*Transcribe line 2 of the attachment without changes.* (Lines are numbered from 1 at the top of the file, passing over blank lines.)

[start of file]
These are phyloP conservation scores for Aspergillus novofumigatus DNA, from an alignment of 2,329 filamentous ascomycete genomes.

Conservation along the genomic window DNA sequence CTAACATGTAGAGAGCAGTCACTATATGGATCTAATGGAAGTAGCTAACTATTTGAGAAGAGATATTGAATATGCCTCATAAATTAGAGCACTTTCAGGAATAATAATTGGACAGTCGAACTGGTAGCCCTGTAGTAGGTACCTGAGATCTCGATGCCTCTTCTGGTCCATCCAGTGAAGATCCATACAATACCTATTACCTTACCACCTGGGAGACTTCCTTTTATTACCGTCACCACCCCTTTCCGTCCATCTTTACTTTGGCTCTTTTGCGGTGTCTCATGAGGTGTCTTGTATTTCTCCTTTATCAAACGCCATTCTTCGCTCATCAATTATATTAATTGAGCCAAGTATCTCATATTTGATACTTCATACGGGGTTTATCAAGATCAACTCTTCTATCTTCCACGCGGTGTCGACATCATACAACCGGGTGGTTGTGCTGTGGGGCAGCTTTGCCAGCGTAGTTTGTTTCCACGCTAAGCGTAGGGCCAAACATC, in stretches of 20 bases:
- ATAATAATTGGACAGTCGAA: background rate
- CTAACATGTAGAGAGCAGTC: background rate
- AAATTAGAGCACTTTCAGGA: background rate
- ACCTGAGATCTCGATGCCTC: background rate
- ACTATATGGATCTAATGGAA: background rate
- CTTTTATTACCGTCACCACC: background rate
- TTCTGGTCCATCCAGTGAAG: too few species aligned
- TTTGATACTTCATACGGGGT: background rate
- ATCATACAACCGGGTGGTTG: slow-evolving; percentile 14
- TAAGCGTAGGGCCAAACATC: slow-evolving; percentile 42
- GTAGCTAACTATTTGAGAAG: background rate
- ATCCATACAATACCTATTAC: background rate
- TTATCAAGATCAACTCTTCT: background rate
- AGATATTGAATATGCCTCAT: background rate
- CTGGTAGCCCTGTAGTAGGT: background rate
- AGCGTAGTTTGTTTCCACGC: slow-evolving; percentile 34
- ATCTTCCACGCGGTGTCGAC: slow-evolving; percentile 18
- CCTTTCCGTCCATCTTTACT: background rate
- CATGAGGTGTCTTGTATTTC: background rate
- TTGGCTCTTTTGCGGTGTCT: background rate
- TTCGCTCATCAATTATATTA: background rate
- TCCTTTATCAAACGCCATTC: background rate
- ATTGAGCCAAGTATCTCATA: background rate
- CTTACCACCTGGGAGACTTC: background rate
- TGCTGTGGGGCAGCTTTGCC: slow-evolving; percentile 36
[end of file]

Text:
Conservation along the genomic window DNA sequence CTAACATGTAGAGAGCAGTCACTATATGGATCTAATGGAAGTAGCTAACTATTTGAGAAGAGATATTGAATATGCCTCATAAATTAGAGCACTTTCAGGAATAATAATTGGACAGTCGAACTGGTAGCCCTGTAGTAGGTACCTGAGATCTCGATGCCTCTTCTGGTCCATCCAGTGAAGATCCATACAATACCTATTACCTTACCACCTGGGAGACTTCCTTTTATTACCGTCACCACCCCTTTCCGTCCATCTTTACTTTGGCTCTTTTGCGGTGTCTCATGAGGTGTCTTGTATTTCTCCTTTATCAAACGCCATTCTTCGCTCATCAATTATATTAATTGAGCCAAGTATCTCATATTTGATACTTCATACGGGGTTTATCAAGATCAACTCTTCTATCTTCCACGCGGTGTCGACATCATACAACCGGGTGGTTGTGCTGTGGGGCAGCTTTGCCAGCGTAGTTTGTTTCCACGCTAAGCGTAGGGCCAAACATC, in stretches of 20 bases: